Irwin sparks triumph as Red Devils rediscover fire
Published 25/09/1998 | 00:11
MANCHESTER UTD 2 LIVERPOOL 0 MANCHESTER UNITED'S players responded to Alex Ferguson's request for greater commitment with a performance full of energy and determination at Old Trafford last night.
Goals from Denis Irwin, a penalty, and Paul Scholes provided the perfect antidote to the disappointment of last Sunday's defeat by Arsenal.
United's wholehearted attitude was embodied best by Gary Neville, who was outstanding in central defence, having been moved there to counter the pace of Michael Owen.
The fixture's timing, switched to accommodate television and European commitments, may have been unusual but certain rituals were swiftly honoured. The tackles in a first half that contained six bookings were as uncompromising as the chants spilling forth from the stands.
As the fans traded ancient and modern taunts, the players' commitment found early confirmation in a confrontation between Jamie Redknapp and Ryan Giggs, players more associated with alchemy than physics.
Nasty challenges punctuated the first half, the worst arriving when Philip Neville went through the back of Steve McManaman. Neville, otherwise neat and tidy, was operating at right-back, so allowing brother Gary to mark Owen. This tactic, which brought the dropping of Henning Berg, worked well in the opening period, particularly towards the end when Gary executed a marvellous rescuing tackle on the Liverpool flyer.
Amid the maelstrom, one man in particular kept his composure. Irwin, such a model professional, rarely betrays his emotions, preferring to focus on keeping the ball moving rather than temperature rising.
And when Brad Friedel, Liverpool's goalkeeper, embarked on a series of mistakes which led to United's first-half goal, Irwin was ready.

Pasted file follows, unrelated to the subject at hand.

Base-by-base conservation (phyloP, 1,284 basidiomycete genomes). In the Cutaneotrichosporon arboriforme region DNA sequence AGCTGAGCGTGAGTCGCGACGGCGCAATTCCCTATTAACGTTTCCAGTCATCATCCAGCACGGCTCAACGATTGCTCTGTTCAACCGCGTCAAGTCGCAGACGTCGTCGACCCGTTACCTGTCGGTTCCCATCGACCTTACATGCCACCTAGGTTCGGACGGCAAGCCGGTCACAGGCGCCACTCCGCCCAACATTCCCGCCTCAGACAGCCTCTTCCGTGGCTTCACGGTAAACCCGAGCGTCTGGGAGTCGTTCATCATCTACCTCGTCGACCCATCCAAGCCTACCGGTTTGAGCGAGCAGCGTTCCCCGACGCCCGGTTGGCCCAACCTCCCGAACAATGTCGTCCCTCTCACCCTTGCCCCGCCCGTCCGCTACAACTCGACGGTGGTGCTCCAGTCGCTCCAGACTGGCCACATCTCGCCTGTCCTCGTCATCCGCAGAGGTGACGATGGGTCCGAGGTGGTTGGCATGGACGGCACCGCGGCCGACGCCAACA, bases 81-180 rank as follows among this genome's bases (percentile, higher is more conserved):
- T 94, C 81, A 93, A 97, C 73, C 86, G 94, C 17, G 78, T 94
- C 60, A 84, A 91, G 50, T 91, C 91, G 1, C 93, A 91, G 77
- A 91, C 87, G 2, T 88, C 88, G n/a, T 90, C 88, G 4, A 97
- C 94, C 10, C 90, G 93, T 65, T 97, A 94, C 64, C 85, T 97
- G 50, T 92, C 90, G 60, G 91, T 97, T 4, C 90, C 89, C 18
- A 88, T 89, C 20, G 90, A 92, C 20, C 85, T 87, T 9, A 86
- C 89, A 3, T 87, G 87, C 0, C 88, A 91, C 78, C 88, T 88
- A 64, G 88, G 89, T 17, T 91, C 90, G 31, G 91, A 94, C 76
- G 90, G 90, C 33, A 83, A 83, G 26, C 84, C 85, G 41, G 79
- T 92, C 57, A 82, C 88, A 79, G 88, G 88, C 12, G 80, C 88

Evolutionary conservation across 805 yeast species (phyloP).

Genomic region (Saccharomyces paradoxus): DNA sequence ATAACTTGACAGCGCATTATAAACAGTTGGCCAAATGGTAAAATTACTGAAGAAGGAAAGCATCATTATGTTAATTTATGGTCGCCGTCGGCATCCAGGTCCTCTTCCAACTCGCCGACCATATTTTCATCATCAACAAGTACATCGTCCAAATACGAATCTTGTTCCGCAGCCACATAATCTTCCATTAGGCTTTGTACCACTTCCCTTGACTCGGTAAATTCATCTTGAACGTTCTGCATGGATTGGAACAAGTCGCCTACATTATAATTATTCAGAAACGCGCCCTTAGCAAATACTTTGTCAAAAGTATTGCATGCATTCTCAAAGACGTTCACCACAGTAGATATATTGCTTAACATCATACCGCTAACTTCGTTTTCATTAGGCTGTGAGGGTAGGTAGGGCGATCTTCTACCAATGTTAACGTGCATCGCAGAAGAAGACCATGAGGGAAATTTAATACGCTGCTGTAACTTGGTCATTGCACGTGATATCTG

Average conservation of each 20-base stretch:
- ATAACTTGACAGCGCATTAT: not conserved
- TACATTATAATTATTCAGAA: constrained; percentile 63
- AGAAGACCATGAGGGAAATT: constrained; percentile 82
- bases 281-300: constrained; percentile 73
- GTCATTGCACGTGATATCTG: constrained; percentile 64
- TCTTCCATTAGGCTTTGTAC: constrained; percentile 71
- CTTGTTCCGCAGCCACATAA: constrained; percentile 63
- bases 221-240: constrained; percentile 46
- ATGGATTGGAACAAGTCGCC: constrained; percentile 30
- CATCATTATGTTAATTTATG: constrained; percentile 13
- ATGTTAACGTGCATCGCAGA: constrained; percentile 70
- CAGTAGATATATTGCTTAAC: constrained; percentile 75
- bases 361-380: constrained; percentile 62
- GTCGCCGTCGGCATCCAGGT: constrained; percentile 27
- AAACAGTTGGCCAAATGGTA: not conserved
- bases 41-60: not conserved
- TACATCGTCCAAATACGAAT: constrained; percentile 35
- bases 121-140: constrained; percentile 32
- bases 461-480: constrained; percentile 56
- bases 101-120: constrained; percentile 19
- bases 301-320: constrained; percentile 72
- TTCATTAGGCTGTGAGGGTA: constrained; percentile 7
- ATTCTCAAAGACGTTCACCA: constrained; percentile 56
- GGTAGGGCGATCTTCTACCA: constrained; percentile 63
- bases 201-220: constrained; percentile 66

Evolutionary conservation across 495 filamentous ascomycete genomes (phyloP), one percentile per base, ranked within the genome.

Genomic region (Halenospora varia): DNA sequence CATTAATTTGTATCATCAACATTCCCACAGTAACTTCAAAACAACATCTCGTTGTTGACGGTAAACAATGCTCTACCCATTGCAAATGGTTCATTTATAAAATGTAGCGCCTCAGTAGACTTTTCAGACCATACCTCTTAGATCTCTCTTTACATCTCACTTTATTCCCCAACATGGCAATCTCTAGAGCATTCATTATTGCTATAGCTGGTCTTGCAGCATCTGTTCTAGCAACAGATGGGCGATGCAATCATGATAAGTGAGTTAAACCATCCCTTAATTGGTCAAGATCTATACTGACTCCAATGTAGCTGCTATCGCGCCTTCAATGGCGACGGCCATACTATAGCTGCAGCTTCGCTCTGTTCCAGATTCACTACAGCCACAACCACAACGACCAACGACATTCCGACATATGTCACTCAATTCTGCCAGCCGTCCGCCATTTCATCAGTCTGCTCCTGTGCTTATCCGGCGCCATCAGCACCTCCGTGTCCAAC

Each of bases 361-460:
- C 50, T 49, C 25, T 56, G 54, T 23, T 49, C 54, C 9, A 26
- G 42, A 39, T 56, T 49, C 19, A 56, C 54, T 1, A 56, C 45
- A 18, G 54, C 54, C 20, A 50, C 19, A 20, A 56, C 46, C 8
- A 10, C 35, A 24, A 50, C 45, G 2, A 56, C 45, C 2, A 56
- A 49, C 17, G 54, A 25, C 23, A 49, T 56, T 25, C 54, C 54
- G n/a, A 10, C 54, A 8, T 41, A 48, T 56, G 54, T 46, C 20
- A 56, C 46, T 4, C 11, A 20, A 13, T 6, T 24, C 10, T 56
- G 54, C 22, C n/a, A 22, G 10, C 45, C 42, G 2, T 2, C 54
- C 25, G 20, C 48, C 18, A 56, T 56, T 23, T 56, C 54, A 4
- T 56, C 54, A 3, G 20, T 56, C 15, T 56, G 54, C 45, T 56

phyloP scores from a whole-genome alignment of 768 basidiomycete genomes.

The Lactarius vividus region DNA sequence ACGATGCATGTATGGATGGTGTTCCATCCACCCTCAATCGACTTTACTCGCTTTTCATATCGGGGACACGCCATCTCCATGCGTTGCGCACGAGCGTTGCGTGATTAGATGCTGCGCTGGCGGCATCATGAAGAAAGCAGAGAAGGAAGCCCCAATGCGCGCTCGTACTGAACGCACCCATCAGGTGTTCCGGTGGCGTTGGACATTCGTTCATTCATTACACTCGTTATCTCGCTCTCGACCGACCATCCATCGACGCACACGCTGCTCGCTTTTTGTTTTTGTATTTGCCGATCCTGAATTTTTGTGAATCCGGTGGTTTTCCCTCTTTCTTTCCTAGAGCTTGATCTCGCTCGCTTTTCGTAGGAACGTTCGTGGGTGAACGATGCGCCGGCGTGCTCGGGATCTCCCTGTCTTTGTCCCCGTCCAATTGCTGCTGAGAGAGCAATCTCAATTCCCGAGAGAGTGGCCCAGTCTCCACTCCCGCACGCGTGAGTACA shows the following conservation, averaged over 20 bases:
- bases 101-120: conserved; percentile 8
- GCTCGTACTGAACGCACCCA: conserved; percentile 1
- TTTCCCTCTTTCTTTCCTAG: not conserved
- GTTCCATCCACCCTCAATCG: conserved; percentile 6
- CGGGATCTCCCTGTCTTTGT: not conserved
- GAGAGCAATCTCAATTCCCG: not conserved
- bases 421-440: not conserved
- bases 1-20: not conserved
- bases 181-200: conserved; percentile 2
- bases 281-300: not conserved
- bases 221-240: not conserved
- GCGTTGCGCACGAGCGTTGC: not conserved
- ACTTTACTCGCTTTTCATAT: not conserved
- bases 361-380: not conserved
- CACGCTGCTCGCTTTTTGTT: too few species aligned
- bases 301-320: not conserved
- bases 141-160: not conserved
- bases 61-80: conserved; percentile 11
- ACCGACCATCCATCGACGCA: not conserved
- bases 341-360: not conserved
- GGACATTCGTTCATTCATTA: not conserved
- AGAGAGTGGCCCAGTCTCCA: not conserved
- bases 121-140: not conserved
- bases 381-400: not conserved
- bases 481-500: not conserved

Friedel, fluffing a routine clearance early on, had hardly inspired confidence before his 18th minute calamities. Then the American had one of those disastrous spells that have dogged Liverpool's goalmouth in recent years.
He should really have held a daisy-cutter from Ole Gunnar Solskjaer but, misjudging the velocity of the shot, allowed the ball to squirm under him for a corner.
The danger did not disappear. From the corner kick, David Beckham curled over a delivery that demanded a clean catch by the 'keeper. Friedel faltered again, punching so poorly that the ball fell towards Jason McAteer, who handled it to concede the initiative to United.
Up stepped Irwin, an Irishman with ice in his veins. The left-back's right foot came down, sending the ball low and hard into the net. Old Trafford dissolved into delight and defiance.
At last Liverpool came to life. McManaman began weaving his magic. Yet he appeared as much Liverpool's problem as solution. Initially stationed on the right, his tendency to drift inside in search of the ball ceded space for Irwin and Ryan Giggs.
Giggs, playing in his preferred flank position, made some impressive runs but the eye was drawn increasingly to the white shirts of Liverpool.
Owen started making good runs but rarely received the right ball, Redknapp began switching play while Ince, relentlessly booed, patrolled midfield like a jealous guard-dog and even found time to test Peter Schmeichel's reflexes with a powerful shot. Yet the real jewel in the central-midfield duel was Scholes, as determined in winning possession as he was dynamic in using it.
The sparring seemingly done, the spleen momentarily exhausted, a real end-to-end match broke out. Liverpool enjoyed the greater possession with Redknapp and McManaman now in sparkling form, their positive intentions keeping United on the back foot.
Solksjaer began foraging back while Giggs and Beckham pushed inside to assist Keane and Scholes. Keane was soon screaming at Dwight Yorke to harry the visitors more.
Liverpool's threat was seen after 57 minutes when Ince, incensed by a Keane challenge, beat United's captain and cut the ball back only for Owen, falling off-balance, to miscue horribly.
Liverpool's best chance arrived when McAteer cut the ball back to Patrik Berger, who forced a rare mistake from Peter Schmeichel. Karl-Heinz Riedle pounced on the loose ball but was offside.
Friedel, partly atoning for his earlier error, did well to block Andy Cole, who had replaced Solskjaer. Then Beckham found Yorke, whose lay-off set up Cole. Stig Inge Bjornebye's block ended the danger.
Liverpool introduced Robbie Fowler but a regrouped United were proving impervious to pressure and they sealed victory in thrilling fashion after 79 minutes.
Following a Liverpool corner, Yorke cleared the ball intelligently to Cole, who made a run 40 yards down the flank, bemusing Phil Babb with his directness and control. Cole's low cross was missed by Fowler and Scholes, reacting brilliantly on the edge of the area, arrowed the ball home. Ferguson's call to arms had been answered.
Daily Telegraph, London